Snyder County voters are raising issues about mail-in ballots containing errors and expressing concern about the Nov. 3 election.
The Pennsylvania Department of State notified the county Election Board Friday about a Perry Township voter complaint regarding a mail-in ballot she received that was listed as a Penn Township 2 ballot, said county chairman Joe Kantz.
"Her complaint was legitimate," he said.
A total of 154 ballots were mailed out to Perry Township voters but Kantz said he wasn't sure how many of those voters received the wrong ballot.
The issue will be resolved, he said, when the ballots are returned and all of the Penn Township 2 ballots are reviewed. Any that were filled out by Perry Township voters will be reassigned to the correct precinct and the vote listed as being cast in Penn Township will be voided.
Another issue raised by Selinsgrove resident Jacob Tomaszewski won't be as easy to correct, Kantz said.
Tomaszewski received a mail-in ballot with incorrect information regarding the deadline for returning ballots to the election office.
The misinformation could "disenfranchise hundreds (or) thousands of local voters using mail-in ballots," he said.
Mail-in ballots in Pennsylvania had been due by 8 p.m. Election Day on Nov. 3, but a state Supreme Court order in mid-September extended the deadline to allow mail-ballots postmarked by 8 p.m. Election Day and received by 5 p.m. Nov. 6 to be counted.
Kantz said the ballots with the previous deadline were ordered and sent out before the court ruling.
"We can't change it after the fact," he said, adding, "Getting your ballot in before it's supposed to (be counted) is a good thing."
Asked why the Elections Office or the county board didn't try to get the word out about the inaccurate information on the ballots, Kantz said the court ruling extending the deadline has been in the news.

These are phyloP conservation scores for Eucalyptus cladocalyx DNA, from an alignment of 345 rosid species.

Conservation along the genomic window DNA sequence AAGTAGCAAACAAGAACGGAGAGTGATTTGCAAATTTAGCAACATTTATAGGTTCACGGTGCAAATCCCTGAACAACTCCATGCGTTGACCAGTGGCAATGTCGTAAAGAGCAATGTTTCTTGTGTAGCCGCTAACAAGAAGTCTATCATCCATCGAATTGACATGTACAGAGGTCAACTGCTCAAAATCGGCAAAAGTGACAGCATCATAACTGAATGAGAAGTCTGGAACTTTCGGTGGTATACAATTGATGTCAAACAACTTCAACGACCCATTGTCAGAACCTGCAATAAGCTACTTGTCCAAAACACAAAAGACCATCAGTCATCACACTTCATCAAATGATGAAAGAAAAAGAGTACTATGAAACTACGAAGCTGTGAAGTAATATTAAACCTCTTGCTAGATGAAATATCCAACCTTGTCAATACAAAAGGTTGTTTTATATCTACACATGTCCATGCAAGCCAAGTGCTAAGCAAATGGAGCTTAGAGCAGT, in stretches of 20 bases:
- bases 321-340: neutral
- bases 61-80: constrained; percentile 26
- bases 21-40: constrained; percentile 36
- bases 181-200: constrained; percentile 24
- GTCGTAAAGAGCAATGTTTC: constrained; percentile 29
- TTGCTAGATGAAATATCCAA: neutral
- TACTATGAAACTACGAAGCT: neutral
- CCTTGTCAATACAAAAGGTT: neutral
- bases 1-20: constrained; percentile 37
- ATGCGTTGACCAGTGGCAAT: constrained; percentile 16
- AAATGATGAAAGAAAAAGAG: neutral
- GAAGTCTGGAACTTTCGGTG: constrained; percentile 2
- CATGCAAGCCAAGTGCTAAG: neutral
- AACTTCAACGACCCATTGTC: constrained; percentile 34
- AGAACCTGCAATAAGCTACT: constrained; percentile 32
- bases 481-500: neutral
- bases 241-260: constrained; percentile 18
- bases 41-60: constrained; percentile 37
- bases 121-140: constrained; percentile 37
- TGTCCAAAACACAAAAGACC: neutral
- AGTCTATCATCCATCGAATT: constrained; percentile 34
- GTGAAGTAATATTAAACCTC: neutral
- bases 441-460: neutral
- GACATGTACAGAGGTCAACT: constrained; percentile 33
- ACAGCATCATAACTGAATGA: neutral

"There is a responsibility of the voter to keep up on the changes. Everything is changing so rapidly, it's the fault of the courts," he said.
As of Friday, 4,600 mail-in ballots have been requested from Snyder County residents and just under 1,000 have been returned.
The county ordered a total of 6,000 mail-in ballots and put in an order for another 1,000 ballots on Friday due to the high demand.
When asked why the county didn't order more with the proper deadline information to be sent out to voters who had received the incorrect information, Kantz said it would take too long to get them out.
"We'd never get them in time," he said.
Tomaszewski isn't swayed by Kantz's argument and cited the county chairman's decision to spend several thousand dollars hiring a forensic document examiner in August to review a few primary write-in ballots that appeared to have the same handwriting for Democratic state candidate Katie Evans who won the party nomination and will face incumbent Republican Rep. David Rowe.
The handwriting expert determined there was no fraud.
It's "amazing that Joe Kantz can find taxpayer money to try to delegitimize and kick Katie Evans from the ballot through hiring handwriting experts because of three similar signatures but just can't seem to find the funds to reprint envelopes that could disenfranchise hundreds (or) thousands of local voters using mail-in ballots," Tomaszewski said.
Adam Ewig, the Democratic county commissioner, said he was not aware the ballots were sent out with outdated deadline information but there "should be some way to rectify the misinformation."
He was also concerned about the incorrect ballots being sent to voters and that he wasn't informed a complaint had been made about it.
"I'm more concerned that I'm hearing about it from you," he told The Daily Item reporter. "I was in the office all day today."